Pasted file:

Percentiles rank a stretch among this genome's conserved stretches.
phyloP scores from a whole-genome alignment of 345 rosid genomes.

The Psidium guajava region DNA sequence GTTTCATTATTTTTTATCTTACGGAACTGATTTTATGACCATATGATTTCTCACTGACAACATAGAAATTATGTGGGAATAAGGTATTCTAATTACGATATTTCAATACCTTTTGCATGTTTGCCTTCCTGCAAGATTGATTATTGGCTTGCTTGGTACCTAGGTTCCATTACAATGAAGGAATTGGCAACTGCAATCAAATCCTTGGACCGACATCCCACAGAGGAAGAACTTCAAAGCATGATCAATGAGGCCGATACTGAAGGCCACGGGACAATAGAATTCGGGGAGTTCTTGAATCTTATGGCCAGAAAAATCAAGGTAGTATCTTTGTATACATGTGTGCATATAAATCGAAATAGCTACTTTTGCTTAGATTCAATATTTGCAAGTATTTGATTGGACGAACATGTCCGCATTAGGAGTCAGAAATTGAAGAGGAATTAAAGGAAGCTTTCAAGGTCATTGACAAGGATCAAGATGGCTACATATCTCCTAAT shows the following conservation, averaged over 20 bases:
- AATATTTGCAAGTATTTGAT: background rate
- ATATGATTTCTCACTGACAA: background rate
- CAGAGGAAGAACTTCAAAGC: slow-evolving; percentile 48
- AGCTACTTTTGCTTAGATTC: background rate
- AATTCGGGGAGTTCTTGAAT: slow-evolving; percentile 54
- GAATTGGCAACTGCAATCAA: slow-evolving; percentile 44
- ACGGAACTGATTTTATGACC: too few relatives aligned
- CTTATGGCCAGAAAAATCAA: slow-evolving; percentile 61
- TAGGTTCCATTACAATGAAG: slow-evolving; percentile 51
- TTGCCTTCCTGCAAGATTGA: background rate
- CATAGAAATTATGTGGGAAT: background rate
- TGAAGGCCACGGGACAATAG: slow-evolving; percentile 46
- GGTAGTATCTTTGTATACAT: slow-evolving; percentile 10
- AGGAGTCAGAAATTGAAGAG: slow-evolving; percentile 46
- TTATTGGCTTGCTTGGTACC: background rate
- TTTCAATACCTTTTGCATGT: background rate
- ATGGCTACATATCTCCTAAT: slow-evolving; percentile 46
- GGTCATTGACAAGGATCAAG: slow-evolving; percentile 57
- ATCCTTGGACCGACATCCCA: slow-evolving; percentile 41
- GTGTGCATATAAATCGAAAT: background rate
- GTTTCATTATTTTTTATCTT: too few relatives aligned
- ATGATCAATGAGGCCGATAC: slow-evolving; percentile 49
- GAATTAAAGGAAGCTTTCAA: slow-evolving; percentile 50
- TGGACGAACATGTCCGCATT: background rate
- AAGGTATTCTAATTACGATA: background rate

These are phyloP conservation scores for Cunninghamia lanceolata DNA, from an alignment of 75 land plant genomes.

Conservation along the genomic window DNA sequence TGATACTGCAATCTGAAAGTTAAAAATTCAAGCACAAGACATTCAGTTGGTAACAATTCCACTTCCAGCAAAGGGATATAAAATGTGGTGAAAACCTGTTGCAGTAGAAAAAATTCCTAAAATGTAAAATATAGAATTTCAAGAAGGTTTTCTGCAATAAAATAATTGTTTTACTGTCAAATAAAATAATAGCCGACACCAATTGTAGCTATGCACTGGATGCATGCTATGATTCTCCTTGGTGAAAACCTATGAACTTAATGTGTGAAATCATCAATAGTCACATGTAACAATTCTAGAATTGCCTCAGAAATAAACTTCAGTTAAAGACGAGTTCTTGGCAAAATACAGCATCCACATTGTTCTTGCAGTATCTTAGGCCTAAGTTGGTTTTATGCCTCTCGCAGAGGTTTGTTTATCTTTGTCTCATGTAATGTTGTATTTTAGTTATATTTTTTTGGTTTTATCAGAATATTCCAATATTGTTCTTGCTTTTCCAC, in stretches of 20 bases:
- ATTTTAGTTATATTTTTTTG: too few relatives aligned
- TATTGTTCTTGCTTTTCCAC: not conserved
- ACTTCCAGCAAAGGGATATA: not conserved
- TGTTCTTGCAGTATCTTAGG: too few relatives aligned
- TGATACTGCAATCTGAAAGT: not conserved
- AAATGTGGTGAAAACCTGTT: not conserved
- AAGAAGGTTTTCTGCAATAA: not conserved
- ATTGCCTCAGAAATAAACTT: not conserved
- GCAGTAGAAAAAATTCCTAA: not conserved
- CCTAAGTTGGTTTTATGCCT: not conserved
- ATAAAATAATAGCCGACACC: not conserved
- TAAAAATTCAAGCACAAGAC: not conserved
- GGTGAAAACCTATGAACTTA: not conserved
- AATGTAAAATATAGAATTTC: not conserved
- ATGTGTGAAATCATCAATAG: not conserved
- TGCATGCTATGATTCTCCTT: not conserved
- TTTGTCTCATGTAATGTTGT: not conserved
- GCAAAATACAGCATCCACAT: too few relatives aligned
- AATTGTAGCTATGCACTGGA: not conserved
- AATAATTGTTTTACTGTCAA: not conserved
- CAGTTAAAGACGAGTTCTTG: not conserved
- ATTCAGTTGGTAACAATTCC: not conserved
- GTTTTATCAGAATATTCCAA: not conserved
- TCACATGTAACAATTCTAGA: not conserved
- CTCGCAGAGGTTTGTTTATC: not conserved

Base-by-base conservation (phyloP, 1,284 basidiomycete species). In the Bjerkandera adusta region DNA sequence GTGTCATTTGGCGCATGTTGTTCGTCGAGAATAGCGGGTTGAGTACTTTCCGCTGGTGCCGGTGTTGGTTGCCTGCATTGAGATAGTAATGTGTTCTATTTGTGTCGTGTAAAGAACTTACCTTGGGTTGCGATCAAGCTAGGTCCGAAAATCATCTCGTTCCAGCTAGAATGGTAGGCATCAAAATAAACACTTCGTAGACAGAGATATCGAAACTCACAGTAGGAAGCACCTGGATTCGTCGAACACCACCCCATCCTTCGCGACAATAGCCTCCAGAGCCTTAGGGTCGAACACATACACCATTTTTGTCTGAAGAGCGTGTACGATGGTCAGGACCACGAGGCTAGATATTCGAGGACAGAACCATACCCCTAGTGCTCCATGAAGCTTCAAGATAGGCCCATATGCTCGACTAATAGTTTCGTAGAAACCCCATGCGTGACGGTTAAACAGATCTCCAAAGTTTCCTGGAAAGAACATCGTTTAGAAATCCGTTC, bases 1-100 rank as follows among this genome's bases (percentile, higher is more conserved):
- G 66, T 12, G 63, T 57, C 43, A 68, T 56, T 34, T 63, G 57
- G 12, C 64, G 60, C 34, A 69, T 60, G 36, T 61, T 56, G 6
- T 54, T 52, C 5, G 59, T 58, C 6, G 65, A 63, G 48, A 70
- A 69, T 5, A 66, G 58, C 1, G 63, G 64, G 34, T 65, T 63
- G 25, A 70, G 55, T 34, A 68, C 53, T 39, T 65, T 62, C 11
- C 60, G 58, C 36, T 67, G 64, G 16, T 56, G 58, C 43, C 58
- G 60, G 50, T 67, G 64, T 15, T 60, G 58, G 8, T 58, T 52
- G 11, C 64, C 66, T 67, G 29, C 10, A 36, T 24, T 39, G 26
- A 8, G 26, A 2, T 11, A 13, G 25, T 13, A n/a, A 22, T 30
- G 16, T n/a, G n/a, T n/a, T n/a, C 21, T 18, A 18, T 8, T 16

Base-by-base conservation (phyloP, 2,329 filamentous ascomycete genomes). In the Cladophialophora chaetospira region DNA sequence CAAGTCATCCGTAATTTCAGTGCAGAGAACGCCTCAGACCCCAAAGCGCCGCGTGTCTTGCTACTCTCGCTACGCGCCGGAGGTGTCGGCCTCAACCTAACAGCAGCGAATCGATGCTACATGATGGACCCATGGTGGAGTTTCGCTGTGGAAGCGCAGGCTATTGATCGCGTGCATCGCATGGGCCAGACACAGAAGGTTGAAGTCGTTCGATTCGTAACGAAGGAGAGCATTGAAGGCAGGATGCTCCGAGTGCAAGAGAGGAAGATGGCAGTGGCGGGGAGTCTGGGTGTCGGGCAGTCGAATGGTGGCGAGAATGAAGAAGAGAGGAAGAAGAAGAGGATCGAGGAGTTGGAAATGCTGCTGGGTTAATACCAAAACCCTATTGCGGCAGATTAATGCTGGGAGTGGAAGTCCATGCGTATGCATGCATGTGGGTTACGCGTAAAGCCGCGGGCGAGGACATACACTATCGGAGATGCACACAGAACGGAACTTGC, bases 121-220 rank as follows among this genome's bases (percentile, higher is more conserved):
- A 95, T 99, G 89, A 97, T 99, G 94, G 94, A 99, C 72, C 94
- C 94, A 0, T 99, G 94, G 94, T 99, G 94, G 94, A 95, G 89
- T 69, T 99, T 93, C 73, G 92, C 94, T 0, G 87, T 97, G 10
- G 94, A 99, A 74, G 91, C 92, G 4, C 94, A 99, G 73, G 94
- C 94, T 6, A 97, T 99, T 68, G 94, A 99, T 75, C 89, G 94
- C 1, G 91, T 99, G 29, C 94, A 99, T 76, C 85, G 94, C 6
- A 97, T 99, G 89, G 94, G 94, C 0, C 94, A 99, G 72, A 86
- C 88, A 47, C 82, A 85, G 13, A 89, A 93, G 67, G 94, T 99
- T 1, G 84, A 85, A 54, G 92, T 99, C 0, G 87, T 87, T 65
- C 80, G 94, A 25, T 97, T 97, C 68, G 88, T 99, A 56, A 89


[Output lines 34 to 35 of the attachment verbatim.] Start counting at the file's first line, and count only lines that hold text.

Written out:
- TGTTCTTGCAGTATCTTAGG: too few relatives aligned
- TGATACTGCAATCTGAAAGT: not conserved